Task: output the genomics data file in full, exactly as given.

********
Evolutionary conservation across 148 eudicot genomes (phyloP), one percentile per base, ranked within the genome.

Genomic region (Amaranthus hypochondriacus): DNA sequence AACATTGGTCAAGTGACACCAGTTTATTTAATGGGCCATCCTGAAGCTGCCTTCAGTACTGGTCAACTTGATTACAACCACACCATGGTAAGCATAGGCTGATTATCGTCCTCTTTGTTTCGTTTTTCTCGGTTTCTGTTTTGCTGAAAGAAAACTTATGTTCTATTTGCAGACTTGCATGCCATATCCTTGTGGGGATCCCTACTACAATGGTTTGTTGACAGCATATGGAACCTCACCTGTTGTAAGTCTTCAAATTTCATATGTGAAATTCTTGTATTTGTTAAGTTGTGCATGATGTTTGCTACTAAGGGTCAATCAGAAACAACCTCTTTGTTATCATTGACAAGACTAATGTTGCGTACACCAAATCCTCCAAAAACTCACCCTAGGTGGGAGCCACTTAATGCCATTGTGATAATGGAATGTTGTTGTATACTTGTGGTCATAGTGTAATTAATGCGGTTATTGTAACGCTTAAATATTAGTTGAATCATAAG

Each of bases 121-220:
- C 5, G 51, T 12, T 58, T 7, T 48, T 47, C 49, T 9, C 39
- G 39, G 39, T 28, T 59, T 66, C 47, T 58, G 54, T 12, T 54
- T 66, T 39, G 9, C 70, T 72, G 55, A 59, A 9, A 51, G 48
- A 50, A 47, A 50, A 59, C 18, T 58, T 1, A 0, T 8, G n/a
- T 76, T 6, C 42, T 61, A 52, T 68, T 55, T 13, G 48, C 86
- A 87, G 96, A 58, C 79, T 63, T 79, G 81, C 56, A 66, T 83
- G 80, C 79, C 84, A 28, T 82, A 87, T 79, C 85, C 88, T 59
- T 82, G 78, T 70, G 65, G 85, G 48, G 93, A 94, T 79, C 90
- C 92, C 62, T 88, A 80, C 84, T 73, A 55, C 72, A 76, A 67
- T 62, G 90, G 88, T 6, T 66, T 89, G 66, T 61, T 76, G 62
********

Evolutionary conservation across 148 eudicot genomes (phyloP), one percentile per base, ranked within the genome.

Genomic region (Amaranthus hypochondriacus): DNA sequence AACATTGGTCAAGTGACACCAGTTTATTTAATGGGCCATCCTGAAGCTGCCTTCAGTACTGGTCAACTTGATTACAACCACACCATGGTAAGCATAGGCTGATTATCGTCCTCTTTGTTTCGTTTTTCTCGGTTTCTGTTTTGCTGAAAGAAAACTTATGTTCTATTTGCAGACTTGCATGCCATATCCTTGTGGGGATCCCTACTACAATGGTTTGTTGACAGCATATGGAACCTCACCTGTTGTAAGTCTTCAAATTTCATATGTGAAATTCTTGTATTTGTTAAGTTGTGCATGATGTTTGCTACTAAGGGTCAATCAGAAACAACCTCTTTGTTATCATTGACAAGACTAATGTTGCGTACACCAAATCCTCCAAAAACTCACCCTAGGTGGGAGCCACTTAATGCCATTGTGATAATGGAATGTTGTTGTATACTTGTGGTCATAGTGTAATTAATGCGGTTATTGTAACGCTTAAATATTAGTTGAATCATAAG

Each of bases 121-220:
- C 5, G 51, T 12, T 58, T 7, T 48, T 47, C 49, T 9, C 39
- G 39, G 39, T 28, T 59, T 66, C 47, T 58, G 54, T 12, T 54
- T 66, T 39, G 9, C 70, T 72, G 55, A 59, A 9, A 51, G 48
- A 50, A 47, A 50, A 59, C 18, T 58, T 1, A 0, T 8, G n/a
- T 76, T 6, C 42, T 61, A 52, T 68, T 55, T 13, G 48, C 86
- A 87, G 96, A 58, C 79, T 63, T 79, G 81, C 56, A 66, T 83
- G 80, C 79, C 84, A 28, T 82, A 87, T 79, C 85, C 88, T 59
- T 82, G 78, T 70, G 65, G 85, G 48, G 93, A 94, T 79, C 90
- C 92, C 62, T 88, A 80, C 84, T 73, A 55, C 72, A 76, A 67
- T 62, G 90, G 88, T 6, T 66, T 89, G 66, T 61, T 76, G 62